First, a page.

Words to the Wise
Is Your Story Just a Series
When I was a novice, trying my hand at short stories, I wrote a
story based on a period in my own life. The story had power,
because of a difficult relationship at its centre, but despite
many revisions, it lacked something. Not until I took a workshop
Lois Peterson called "Editing Fiction from the Inside Out"
did I put my finger on the problem. My story was not much more
than a series of episodes strung together. It lacked the
elements of dramatic structure that turn characters and events
into story—the five-stage structure, the three-act structure,
the hero's journey. It even lacked theme—I could not have
answered the question,
What is your story about?
Many famous stories have an episodic structure, The Odyssey
being one. Nowadays, writers are using the structure in memoir.
These stories are journeys, about the author's own life or
someone else's, and they lend themselves naturally to the
episodic structure. But for many of them, that's where the
Elizabeth Lyon, in Manuscript Makeover, offers one of the
best discussions of the pitfalls of the episodic structure. She
says, "Instead of an arc composed of an ever-rising slope that
crests at the long-sought climax, the episodic [story] looks
like an unending series of similar-size hills, too often
resembling the Badlands, pun intended!... Episodic structure
fails to capture and hold the reader." Lyon is talking about
fiction, but that doesn't matter: the elements of fiction apply
creative nonfiction, including memoir. My story,
autobiographical and basically memoir, resembled the Badlands,
and it didn't capture anyone.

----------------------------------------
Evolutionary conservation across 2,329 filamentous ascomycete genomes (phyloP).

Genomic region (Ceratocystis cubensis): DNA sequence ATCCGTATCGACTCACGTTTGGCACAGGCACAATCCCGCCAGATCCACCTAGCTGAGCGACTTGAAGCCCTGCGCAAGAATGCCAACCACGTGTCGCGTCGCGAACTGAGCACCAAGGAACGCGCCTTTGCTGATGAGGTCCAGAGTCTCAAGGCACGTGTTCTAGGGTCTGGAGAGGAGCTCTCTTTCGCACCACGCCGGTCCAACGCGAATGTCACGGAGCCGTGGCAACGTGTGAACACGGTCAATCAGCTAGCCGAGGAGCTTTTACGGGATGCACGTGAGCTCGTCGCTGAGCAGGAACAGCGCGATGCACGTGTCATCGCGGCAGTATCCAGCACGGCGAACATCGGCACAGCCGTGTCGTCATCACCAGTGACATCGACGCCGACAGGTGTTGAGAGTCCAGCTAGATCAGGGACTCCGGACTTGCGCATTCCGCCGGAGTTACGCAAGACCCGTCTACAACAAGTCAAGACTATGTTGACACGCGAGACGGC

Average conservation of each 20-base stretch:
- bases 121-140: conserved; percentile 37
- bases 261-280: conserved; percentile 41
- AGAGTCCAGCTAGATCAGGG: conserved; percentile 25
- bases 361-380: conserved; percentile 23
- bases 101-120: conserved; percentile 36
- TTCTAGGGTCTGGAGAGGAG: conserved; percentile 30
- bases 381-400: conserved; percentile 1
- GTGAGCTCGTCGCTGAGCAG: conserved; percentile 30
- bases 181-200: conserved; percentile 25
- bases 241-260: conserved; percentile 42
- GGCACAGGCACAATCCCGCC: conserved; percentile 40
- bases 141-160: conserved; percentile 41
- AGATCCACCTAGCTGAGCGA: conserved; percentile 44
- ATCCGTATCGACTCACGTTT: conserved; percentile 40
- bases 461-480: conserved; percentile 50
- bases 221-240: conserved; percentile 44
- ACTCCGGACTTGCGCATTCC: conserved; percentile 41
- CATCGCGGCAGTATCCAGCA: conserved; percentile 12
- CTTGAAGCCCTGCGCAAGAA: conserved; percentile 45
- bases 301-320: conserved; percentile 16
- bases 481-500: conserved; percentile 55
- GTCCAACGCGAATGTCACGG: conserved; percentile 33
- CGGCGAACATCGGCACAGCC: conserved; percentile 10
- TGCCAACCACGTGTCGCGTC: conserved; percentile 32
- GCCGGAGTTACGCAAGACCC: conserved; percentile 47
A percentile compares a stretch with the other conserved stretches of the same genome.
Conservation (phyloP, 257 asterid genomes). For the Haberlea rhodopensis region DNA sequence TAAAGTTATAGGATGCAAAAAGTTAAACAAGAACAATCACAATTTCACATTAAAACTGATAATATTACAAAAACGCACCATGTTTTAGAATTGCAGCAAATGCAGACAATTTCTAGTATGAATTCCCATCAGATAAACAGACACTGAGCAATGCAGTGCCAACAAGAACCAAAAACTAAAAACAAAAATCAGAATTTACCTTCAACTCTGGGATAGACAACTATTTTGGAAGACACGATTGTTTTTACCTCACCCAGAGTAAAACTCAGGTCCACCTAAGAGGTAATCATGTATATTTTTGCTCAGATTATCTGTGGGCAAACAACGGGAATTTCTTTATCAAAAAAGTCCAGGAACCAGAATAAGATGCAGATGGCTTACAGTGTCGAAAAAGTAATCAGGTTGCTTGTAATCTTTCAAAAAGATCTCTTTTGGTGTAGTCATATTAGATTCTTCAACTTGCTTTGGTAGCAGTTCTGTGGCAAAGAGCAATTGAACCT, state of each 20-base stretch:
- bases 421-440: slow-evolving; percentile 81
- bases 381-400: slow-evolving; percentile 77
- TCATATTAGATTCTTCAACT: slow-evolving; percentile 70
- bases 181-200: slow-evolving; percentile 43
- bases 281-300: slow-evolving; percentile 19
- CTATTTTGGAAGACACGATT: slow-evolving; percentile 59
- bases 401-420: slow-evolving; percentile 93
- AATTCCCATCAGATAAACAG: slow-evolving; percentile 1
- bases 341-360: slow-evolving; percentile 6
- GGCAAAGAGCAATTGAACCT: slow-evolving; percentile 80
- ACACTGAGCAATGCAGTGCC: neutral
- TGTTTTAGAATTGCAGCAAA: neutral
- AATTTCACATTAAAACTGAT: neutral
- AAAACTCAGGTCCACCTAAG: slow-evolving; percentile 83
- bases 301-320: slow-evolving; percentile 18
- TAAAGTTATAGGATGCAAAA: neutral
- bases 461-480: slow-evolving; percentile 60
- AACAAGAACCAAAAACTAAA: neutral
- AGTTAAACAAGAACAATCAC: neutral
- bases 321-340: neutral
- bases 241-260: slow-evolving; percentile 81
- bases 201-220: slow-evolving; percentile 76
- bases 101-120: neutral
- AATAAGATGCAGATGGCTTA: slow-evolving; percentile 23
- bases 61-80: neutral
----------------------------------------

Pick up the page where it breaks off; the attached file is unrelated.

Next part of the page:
Lyon's solution is theme. If what you are writing is probably
episodic, she says "you can strengthen it greatly by doing the
following: Emphasize one theme that runs like the Amazon River
through all the pages. Maybe that theme is betrayal, secrets,
loyalty, faith, survival, unity of family, or search for
identity. If you show every point-of-view character working for
or against that theme, you'll create a unity that can give the
reader an anchor of meaning throughout the book."
Ah, theme again! It's the answer to so many problems. In another
of her workshops, "Converting Memories into Memoir," Lois
Peterson offers an exercise to help find your theme. Finish each
This is a story of my life as told
through incidents and experiences that reveal how I ...
The main theme that runs through my life
is my ability to ...
Whenever I talk about myself, I end up
The elements/experiences that most
strongly shaped my life include ...
By the end of my memoir, I’d like the
reader to know ...
Several of my editing clients have used this exercise to great
effect, transforming their episodic journeys into captivating
Lyon, Manuscript Makeover: Revision Techniques No Fiction
Writer Can Afford to Ignore,
New York: Perigree,
workshop notes from "Editing Fiction from the Inside Out," 2008,
and "Converting Memories into Memoir," 2010.
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